June 3, 2011
The Bureau of Labor Statistics’ (BLS) employment report for the month of May is depressing. The unemployment rate climbed to 9.1 percent as the economy created only 54,000 new jobs. Even worse, the details of the employment report reveal a labor market that is stalling with few glimmers of optimism.
The Obama Administration’s economic policy has been a total failure with its complete disregard for businesses and job creation in the private sector. The Administration’s reliance on government spending and government experts to manage the economy has resulted in a labor market that is not recovering and a national debt that is at a crisis point. Congress needs to unshackle entrepreneurs and businesses from the stifling regulations and burdens that have been created in the past two years.
The May Report
The unemployment rate increased from 9.0 percent to 9.1 percent in May. Job growth is not keeping pace with the number of workers entering the labor force each month. The labor force participation rate remained flat at 64.2 percent, an all-time low for the fifth straight month.
The state of long-term unemployed workers is grim as the majority of unemployed workers have been unemployed for over five months. The average length of unemployment is now 39.7 weeks, the longest since the Department of Labor began tracking it. Almost half of all unemployed workers have been unemployed for longer than 27 weeks. Very few of these workers are finding work at the moment.
Private-sector hiring is anemic for an economic recovery: Some 83,000 net private-sector jobs were created, but the details are worrying. First, temporary service hiring (–1,200) was negative in the month of May, indicating slackening demand for labor. Second, the number of hours worked was flat again, indicating little strength in the labor market. The payroll survey was also revised downward by 39,000 jobs for the past two months. All three of these indicators show that there is little hope for a fast labor market recovery this summer.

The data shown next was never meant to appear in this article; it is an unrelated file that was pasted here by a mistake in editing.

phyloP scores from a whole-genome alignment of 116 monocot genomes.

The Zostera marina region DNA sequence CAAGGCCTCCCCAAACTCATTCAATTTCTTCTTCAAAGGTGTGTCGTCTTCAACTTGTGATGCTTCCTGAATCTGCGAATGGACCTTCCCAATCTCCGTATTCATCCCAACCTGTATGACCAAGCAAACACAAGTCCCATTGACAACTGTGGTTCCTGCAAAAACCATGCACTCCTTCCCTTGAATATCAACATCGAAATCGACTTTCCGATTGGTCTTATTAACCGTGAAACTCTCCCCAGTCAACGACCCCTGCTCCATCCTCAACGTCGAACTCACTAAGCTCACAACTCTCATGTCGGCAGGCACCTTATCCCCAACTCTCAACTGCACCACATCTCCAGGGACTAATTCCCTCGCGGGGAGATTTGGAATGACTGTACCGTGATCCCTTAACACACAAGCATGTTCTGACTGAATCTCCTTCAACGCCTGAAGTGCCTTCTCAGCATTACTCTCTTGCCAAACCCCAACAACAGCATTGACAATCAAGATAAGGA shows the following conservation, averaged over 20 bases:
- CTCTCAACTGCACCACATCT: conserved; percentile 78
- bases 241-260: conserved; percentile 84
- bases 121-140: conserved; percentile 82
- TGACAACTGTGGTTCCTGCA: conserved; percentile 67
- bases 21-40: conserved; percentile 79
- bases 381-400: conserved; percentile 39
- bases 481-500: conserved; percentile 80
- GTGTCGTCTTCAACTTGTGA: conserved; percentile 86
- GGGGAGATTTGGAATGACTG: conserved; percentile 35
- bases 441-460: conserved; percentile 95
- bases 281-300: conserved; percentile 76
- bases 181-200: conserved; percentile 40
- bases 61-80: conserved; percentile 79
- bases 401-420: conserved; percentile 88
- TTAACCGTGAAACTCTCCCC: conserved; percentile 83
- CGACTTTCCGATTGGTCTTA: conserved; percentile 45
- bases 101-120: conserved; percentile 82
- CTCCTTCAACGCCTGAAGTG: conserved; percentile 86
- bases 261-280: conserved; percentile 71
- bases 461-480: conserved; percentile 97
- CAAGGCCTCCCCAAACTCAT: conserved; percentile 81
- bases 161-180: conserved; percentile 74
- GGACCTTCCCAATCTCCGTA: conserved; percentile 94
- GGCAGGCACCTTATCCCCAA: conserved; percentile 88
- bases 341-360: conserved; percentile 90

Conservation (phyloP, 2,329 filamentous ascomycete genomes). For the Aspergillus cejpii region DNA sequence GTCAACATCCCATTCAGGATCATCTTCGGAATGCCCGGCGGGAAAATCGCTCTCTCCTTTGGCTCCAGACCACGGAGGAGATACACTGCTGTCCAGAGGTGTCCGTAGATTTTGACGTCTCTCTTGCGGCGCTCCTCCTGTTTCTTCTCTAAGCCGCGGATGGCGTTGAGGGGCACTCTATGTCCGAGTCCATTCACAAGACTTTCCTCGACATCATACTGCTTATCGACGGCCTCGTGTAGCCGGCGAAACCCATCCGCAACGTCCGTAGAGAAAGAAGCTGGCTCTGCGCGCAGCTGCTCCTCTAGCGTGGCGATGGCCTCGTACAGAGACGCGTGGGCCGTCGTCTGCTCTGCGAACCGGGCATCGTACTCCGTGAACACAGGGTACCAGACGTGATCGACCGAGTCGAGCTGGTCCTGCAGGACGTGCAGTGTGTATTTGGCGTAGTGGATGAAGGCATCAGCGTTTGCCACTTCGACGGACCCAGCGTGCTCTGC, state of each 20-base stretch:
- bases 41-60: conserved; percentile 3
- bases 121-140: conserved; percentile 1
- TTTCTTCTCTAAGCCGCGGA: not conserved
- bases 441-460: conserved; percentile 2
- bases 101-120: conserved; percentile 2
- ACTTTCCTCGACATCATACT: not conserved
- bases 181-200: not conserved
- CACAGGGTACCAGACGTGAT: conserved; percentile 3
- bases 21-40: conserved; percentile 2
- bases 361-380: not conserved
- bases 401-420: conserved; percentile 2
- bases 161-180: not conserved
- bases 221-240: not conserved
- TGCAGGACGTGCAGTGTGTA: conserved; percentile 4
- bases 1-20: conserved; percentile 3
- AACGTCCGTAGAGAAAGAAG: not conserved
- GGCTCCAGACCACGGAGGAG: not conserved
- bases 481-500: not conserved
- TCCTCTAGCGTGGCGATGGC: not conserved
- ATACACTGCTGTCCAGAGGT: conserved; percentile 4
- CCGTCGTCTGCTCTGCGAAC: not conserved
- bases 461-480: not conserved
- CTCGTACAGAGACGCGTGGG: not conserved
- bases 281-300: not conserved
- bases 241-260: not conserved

Both employment surveys are converging and showing a labor market that has retreated over the past quarter. In the first quarter of 2011, private job creation exceeded 200,000 a month. Now the labor market is struggling to reach 100,000. Other macroeconomic indicators are slackening as GDP was also revised downward.
Businesses Not Hiring
Business hiring remains weak, and this is keeping unemployment high. Other data released by the BLS demonstrate this clearly. New hiring fell sharply at the recession’s onset and has not recovered. Job creation is still in deeply recessionary levels.
The BLS reported small job gains this month because layoffs, which rose at the start of the recession, have now fallen to below their pre-recession levels. Employers are letting fewer workers go. That is good news, but unemployment will not come down until business hiring picks up.
Administration v. Employers
Government policies are partially to blame for the weak business climate. Since taking office, the Obama Administration has pursued an ideological agenda of expanding the size and scope of the federal government. Many of these policies discourage businesses from expanding:
The Obama Administration has prioritized its ideological goals above economic growth. This policy choice discourages businesses and entrepreneurs from hiring.
Let Small Business Lead the Way
Small businesses often help lead the labor market out of an economic downturn. Yet small business hiring and creation has been anemic in the current recovery. This is one of the main reasons that the labor market recovery has been so weak given the magnitude of the economic downturn.
Unfortunately, policies from Washington have done more harm than good over the past two years. While the credit crunch had an impact on businesses, increased regulations and uncertainty about taxes and rules have delayed business expansion and hiring. Businesses, especially small businesses, have a hard time understanding how a certain regulation could affect their future business. This uncertainty means that businesses are less inclined to expand and add to their labor force. Policymakers should end the uncertainty by extending the 2001 and 2003 tax savings, addressing the long-term entitlement issues, and rolling back some of the regulations that have discouraged business formation and hiring.
Rea S. Hederman, Jr. , is Assistant Director of and Research Fellow in the Center for Data Analysis, and James Sherk is Senior Policy Analyst in Labor Economics, at The Heritage Foundation.
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